As protests calling for racial justice and police reform erupted nationwide this year, he said he's talked to people from across the country about how the program works. But Black stressed that his organization does not want to appear to be opportunistic in the face of other cities’ tragedies.
He said communities that want to reimagine their public safety response must decide for themselves what shape it takes.
"We don't expect CAHOOTS to be some cookie-cutter program that you can pick up and just drop into Rochester and have it look exactly the same," he said.
Among the questions that Black recommends cities ask is whether their social services infrastructure is strong enough.
"Where are you going to be able to take folks instead of the hospital?" he asked. "Where are folks going to go instead of jail?"
Black stressed that CAHOOTS would not be successful without a robust, community-wide system to address challenges ranging from homelessness to substance addiction to poverty.
CAHOOTS gets its funding from the city of Eugene as part of its police budget. But it is not a police program.
Skinner said that is an important distinction.
"When they show up on scene, they're not seen as an extension of the government," he said. "They're not seen as an extension of the police department. They have a real calming effect almost immediately because they're seen as a separate entity."
The autonomy also allows CAHOOTS to be resilient and flexible.
"There's not the same barriers to change in policy and process that you might see if we were just another city agency," said Black.
Lupien talked about trying something like CAHOOTS in Rochester earlier this year and felt her colleagues dismissed the idea.
But she said the response has changed since Sept. 2, when Prude’s family released the video of his arrest.
"This really, I believe, is the time where we don't have a choice but to look at these systems we've built and tear them apart and find out what's working and what's not," she said, "because people are dying."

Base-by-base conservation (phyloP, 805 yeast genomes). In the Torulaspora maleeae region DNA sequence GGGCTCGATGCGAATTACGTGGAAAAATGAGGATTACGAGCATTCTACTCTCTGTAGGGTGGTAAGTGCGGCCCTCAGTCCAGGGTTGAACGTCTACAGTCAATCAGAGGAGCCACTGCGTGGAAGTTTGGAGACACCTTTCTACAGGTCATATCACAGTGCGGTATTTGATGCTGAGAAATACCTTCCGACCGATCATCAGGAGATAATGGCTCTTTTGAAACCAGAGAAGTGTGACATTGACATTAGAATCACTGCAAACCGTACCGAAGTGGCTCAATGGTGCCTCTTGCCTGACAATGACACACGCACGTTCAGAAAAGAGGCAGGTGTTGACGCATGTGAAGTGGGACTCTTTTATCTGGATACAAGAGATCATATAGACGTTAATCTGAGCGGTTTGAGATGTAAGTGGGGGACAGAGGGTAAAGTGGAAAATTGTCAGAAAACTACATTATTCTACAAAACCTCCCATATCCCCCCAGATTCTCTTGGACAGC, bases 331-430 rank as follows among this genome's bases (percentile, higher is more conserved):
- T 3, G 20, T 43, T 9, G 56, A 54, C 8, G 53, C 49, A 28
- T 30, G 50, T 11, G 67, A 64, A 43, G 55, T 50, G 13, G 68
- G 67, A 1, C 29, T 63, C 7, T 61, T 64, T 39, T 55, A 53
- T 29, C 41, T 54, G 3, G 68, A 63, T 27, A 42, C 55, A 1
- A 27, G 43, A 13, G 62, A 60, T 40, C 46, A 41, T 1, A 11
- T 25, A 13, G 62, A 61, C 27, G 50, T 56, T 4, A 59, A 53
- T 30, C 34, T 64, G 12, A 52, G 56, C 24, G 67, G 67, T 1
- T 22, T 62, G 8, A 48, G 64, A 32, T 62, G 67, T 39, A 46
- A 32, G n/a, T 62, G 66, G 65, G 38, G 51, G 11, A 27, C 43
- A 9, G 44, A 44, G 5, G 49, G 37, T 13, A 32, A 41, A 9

Lupien said she now feels her colleagues and many in the community are buying into the idea that something has to change.
Monroe County Sheriff Todd Baxter agrees.
"I don't see any law enforcement boss in Monroe County or even well beyond that, that's not willing to have conversations, look at their practices and procedures and have those conversations that they may not have had a couple years ago," he said.
The Rochester Police Department did not respond to a request for comment. Last week, Rochester Police Chief La’Ron Singletary and several members of his command staff abruptly announced they’d be resigning or voluntarily taking demotions.
Then, on September 14, Mayor Lovely Warren said she had fired Singletary based on the preliminary findings of a report on the city's response to Daniel Prude's death.
Lupien said Rochester's current mental health response efforts have been understaffed, underfunded, and disjointed, but there's growing interest in making meaningful change.
In addition to the recent expansion of the FIT team, she said Council is considering other ways to improve existing resources.
One proposal from City Hall, according to Lupien, would expand a crisis intervention program called FACIT and move it from the police department to the department of youth and recreation services.
"I really think there's a possibility for change right now, and so I'm going to say that I'm hopeful," she said, "but it doesn't mean we're not going to have to fight every step of the way."